Ukraine’s Heroes — Everyday People


kiev kiosk

Following months of protest on Kyiv’s Maidan, many Ukrainians have begun to address one another these days not with hello or how are you? Instead, the exchange follows the old saying from the partisan army that fought for an independent Ukraine during World War II: Glory to Ukraine, with the response: Glory to the Heroes!

Yet over the course of the events on the Maidan, a new group of heroes has emerged – everyday people who work in and own kiosks, shops and cafes, who were fighting for right to live in a more open and prosperous country, free of the corruption that has made it so hard to do business in Ukraine.

Indeed, many businesses – often coordinated by business associations – from across Ukraine took part in the Maidan movement, both in Kyiv and in smaller regional demonstrations. CIPE has heard reports that small businesses contributed thousands of dollars in cash and in-kind donations to support people in Independence Square. Business associations provided legal aid to those who were detained or put on local wanted lists for their role in the Maidan.

Given that business associations did not exist during 70 years of Communist rule, and that they are sometimes considered the country’s weakest civil society institutions, they have shown themselves remarkably dedicated and vibrant organizations during these months, capable of uniting across regional divisions. Indeed, recently, 11 new cross-regional coalitions of associations have taken shape.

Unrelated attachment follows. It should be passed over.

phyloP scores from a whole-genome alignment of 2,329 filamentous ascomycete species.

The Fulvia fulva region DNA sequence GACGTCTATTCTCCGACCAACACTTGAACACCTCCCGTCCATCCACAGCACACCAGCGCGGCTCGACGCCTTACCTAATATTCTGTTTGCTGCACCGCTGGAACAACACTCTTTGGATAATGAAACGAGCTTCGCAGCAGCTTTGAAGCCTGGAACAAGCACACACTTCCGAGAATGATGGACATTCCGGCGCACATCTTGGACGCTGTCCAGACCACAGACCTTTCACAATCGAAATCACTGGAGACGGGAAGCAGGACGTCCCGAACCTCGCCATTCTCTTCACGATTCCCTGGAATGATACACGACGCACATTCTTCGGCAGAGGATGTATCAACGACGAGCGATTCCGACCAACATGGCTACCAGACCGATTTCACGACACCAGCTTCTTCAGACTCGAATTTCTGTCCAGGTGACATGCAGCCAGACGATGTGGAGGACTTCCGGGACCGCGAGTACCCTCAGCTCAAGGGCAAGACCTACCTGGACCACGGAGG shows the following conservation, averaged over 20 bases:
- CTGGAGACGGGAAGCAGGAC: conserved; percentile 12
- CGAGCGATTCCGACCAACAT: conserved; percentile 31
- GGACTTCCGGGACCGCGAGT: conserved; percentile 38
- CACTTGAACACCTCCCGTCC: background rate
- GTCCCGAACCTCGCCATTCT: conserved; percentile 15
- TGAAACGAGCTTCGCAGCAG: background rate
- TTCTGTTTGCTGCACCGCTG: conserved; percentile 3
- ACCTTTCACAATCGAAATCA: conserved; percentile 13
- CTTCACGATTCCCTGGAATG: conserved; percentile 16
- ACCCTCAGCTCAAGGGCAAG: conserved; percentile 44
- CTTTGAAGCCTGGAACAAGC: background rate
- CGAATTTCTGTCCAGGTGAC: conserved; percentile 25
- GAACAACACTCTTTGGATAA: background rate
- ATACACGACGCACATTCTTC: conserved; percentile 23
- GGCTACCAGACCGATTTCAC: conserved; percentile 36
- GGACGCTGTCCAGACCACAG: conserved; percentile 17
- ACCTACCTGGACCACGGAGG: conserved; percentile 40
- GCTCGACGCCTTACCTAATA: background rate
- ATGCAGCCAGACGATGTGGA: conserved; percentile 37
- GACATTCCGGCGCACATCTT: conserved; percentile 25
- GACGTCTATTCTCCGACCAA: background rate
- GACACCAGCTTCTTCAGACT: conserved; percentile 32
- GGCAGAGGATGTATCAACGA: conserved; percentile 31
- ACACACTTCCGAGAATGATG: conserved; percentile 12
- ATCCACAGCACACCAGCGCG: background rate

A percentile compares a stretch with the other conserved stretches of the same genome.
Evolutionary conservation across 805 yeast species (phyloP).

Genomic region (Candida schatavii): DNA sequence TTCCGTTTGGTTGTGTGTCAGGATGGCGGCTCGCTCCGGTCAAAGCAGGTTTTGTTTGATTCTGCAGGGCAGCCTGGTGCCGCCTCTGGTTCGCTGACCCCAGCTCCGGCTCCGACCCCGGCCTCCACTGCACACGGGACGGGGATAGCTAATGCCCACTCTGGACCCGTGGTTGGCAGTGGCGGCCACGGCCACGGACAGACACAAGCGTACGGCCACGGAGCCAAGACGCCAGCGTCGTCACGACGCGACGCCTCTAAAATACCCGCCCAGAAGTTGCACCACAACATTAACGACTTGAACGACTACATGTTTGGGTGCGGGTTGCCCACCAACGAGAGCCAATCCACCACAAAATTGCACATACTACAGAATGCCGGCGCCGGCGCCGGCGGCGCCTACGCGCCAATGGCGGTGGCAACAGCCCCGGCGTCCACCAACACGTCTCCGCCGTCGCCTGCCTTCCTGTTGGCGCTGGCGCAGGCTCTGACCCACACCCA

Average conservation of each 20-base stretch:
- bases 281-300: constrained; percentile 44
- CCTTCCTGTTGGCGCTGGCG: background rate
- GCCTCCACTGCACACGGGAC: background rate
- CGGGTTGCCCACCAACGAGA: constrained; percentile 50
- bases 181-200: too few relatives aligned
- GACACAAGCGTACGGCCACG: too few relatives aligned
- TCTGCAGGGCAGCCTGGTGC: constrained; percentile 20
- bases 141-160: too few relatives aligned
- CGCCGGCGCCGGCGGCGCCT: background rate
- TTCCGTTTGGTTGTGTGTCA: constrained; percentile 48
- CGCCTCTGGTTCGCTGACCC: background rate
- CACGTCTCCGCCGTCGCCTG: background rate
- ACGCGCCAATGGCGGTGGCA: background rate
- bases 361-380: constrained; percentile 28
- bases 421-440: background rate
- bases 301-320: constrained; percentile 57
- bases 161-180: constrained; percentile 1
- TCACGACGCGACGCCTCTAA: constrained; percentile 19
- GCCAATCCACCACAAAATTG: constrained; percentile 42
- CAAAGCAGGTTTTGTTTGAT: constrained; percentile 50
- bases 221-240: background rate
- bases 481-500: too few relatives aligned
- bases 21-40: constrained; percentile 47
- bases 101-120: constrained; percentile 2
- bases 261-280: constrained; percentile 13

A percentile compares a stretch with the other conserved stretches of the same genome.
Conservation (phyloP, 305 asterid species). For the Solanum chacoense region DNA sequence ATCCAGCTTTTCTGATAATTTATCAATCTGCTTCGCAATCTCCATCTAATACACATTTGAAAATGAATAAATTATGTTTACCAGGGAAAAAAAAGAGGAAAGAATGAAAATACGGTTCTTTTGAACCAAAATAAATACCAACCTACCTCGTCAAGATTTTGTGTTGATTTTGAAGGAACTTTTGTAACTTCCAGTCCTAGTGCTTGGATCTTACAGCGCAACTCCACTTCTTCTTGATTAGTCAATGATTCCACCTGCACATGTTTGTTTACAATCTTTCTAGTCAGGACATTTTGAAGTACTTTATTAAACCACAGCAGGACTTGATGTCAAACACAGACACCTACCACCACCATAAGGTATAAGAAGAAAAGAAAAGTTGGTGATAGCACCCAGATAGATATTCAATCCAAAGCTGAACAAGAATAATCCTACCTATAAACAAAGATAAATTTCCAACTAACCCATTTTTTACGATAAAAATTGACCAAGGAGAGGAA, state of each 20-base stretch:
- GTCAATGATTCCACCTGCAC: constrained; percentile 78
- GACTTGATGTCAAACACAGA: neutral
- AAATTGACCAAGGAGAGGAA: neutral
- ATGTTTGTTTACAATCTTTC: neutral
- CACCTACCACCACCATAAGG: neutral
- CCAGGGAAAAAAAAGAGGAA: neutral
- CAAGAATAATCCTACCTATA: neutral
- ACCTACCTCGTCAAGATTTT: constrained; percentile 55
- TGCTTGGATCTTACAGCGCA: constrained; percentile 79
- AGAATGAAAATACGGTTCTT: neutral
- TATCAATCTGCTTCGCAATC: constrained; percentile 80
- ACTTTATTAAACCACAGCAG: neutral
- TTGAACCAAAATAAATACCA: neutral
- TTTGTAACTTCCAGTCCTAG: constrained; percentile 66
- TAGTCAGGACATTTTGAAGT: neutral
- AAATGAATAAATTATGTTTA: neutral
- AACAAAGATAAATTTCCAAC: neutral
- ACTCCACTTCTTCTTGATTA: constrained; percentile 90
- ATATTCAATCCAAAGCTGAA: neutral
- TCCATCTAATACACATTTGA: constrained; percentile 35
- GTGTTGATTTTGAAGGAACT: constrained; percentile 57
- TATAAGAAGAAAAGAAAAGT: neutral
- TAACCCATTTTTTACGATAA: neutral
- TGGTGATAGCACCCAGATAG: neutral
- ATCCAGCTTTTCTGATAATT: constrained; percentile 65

In Crimea, where the situation has now become more pressing, one CIPE partner from  Simferopol’s Union of Entrepreneurs is reportedly facing grave repercussions for his choice to coordinate the Crimean Maidan, travel to Kyiv to meet with reform-oriented parliamentarians, and try to bring about changes in Crimea. As a result, he has been forced to leave his home region, and is now unsure that other business leaders who remain will be willing to take such serious risks.

In CIPE’s experience, the coordinated efforts among associations from across the country runs counter to the picture of a starkly divided Ukraine. Indeed, in any democracy, there will be people with differing points of view, who still must come together to find ways jointly to resolve the problems their country faces.

Ukraine’s associations, representing the country’s small business sector, epitomize this dedication. Working often with small operational budgets, without the support of funds from the country’s largest businesses, and some now in very adverse conditions, they are still finding ways to communicate, share ideas, and advance the cause of reform.

Rachel Grossman is Assistant Program Officer for Eurasia at CIPE.